• Engines aren't built from scratch apart from games, unless you've already built so many games (and by extension, game-specific engines) that you're really experienced at it. Otherwise, people tend to have the habit to put in all the things they think they need, or write architecture the way they think it should go, without the experience (from dozens of completed game projects) of knowing what they actually need or what actually works.

 

Some people build engines for fun, instead of building games for fun. That's fine! If that's what you enjoy (the architecture side of things), go for it!

 

But if you think you need to build an engine to make your game, you probably aren't seeing the forest because all the trees are in the way. wink.png

 

If you want to learn how to make good engines, then write (and finish) lots of games and then observe what features and architectural structures you find are common between their codebases.


Edited by Servant of the Lord, 23 July 2014 - 02:48 PM.

It's perfectly fine to abbreviate my username to 'Servant' rather than copy+pasting it all the time.
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#14 Glass_Knife   Moderators   -  Reputation: 4117

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Posted 23 July 2014 - 02:46 PM


'Engines' are siren songs to new programmers lured by the idea, but they just lead to you crashing on rocks.

 

This should be a tee shirt.


I think, therefore I am. I think? - "George Carlin"
Indie Game Programming

#15 ByteTroll   Crossbones+   -  Reputation: 1324

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Posted 23 July 2014 - 06:27 PM

 


'Engines' are siren songs to new programmers lured by the idea, but they just lead to you crashing on rocks.

 

This should be a tee shirt.

 

 

I'd buy it.


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"This is called programming. The art of typing shit into an editor/IDE is not programming, it's basically data entry. The part that makes a programmer a programmer is their problem solving skills." - Serapth

#16 Morrowa   Members   -  Reputation: 131

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Posted 24 July 2014 - 02:56 AM

Thank you!

I guess I will wait with creating an engine then.

 

However, I was thinking:

I have started on a Tetris clone.

However, I have the problem of collision detection.

 

I have made the graphics for the blocks myself.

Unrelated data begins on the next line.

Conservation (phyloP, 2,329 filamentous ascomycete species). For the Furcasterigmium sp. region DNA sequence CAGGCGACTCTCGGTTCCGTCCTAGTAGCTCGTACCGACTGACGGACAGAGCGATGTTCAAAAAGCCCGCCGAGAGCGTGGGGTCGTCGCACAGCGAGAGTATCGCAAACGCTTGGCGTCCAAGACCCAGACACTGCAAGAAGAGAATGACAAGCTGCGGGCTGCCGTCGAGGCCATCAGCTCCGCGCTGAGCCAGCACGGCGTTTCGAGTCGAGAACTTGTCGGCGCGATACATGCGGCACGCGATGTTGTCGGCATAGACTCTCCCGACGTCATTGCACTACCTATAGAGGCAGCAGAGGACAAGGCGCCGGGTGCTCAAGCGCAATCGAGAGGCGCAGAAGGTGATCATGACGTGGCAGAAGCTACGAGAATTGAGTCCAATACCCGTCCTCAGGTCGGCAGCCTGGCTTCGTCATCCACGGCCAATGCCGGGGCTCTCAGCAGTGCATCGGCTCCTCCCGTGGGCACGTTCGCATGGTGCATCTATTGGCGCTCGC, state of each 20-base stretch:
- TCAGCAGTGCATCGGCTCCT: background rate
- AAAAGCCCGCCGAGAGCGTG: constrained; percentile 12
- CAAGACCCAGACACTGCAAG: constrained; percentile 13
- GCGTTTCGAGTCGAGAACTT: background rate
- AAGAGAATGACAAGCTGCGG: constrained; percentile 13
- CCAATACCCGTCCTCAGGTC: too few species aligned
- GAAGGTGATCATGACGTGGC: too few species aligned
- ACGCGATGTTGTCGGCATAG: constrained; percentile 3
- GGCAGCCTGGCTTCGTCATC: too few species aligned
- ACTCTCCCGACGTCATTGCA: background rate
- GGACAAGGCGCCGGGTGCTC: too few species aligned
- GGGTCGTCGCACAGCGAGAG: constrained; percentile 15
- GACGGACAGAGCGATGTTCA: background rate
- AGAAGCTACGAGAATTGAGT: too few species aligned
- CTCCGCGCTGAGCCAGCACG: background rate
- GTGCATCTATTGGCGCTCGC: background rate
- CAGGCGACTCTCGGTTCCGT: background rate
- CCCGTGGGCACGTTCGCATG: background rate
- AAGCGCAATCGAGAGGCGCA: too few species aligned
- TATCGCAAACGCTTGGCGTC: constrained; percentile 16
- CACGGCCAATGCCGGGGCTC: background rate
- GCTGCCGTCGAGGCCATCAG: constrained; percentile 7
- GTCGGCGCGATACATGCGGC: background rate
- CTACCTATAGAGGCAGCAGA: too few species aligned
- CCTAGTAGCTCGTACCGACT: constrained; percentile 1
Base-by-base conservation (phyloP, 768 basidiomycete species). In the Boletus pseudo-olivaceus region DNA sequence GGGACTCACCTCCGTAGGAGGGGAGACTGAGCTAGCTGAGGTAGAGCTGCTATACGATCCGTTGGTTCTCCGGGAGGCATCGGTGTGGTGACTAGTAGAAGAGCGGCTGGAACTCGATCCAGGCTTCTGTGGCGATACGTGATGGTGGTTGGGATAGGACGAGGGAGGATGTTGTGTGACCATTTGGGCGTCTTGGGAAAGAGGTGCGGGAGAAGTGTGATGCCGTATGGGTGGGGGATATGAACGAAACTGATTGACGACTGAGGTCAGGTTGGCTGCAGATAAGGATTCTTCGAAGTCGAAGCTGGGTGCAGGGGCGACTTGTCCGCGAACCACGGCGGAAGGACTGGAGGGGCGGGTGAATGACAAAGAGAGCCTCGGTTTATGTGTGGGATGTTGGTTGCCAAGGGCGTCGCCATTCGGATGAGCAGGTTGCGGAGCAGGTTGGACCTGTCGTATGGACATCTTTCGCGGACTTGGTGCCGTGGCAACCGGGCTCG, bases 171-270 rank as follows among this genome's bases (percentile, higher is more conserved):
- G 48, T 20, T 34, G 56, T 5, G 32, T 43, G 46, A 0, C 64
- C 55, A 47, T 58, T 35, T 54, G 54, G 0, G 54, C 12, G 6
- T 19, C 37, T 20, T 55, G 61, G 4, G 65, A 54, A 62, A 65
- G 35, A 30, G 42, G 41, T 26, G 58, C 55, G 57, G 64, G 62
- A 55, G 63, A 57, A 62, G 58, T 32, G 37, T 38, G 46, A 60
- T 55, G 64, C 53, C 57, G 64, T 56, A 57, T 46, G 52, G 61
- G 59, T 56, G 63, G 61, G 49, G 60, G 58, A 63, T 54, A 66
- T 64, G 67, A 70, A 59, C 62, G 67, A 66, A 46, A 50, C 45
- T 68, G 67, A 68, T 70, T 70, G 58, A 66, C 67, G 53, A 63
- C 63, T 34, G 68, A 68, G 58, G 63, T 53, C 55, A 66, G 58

The blocks shaped like this:

 

XXXX  XX

           XX

 

Is fine with collision detection. However, with these:

 

  X        XX

XXX        XX

 

Where you have these transparent spots, gets a little more nasty for me.

Is the best way to do collision detection here to check first if there is a sprite-sprite collision, then check if the part

the sprite is colliding is transparent?



#17 SmkViper   Members   -  Reputation: 657

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Posted 24 July 2014 - 07:15 AM

Thank you!
I guess I will wait with creating an engine then.
 
However, I was thinking:
I have started on a Tetris clone.
However, I have the problem of collision detection.
 
I have made the graphics for the blocks myself.
The blocks shaped like this:
 
XXXX  XX
           XX
 
Is fine with collision detection. However, with these:
 
  X        XX
XXX        XX
 
Where you have these transparent spots, gets a little more nasty for me.
Is the best way to do collision detection here to check first if there is a sprite-sprite collision, then check if the part
the sprite is colliding is transparent?


Most tetris games don't use single sprites for each of the tetriminos, but use block sprites arranged in the shape of the pieces (note how each one is made up of four blocks?).

That way you don't have to worry about collision between pieces with "transparent" parts, you just have to see if moving the piece in the desired direction would cause two blocks to overlap.

This also makes line removal easier, because you can just remove a line of blocks rather then trying to dynamically cut up your sprites.

Edited by SmkViper, 24 July 2014 - 07:15 AM.


#18 Morrowa   Members   -  Reputation: 131

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Posted 24 July 2014 - 07:24 AM

Clever. 

Thank you!



#19 realh   Members   -  Reputation: 185

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Posted 24 July 2014 - 04:59 PM

Even if you want to write your own engine, learning how to use an existing one would be a good start, then you'll know what sort of features to put in yours.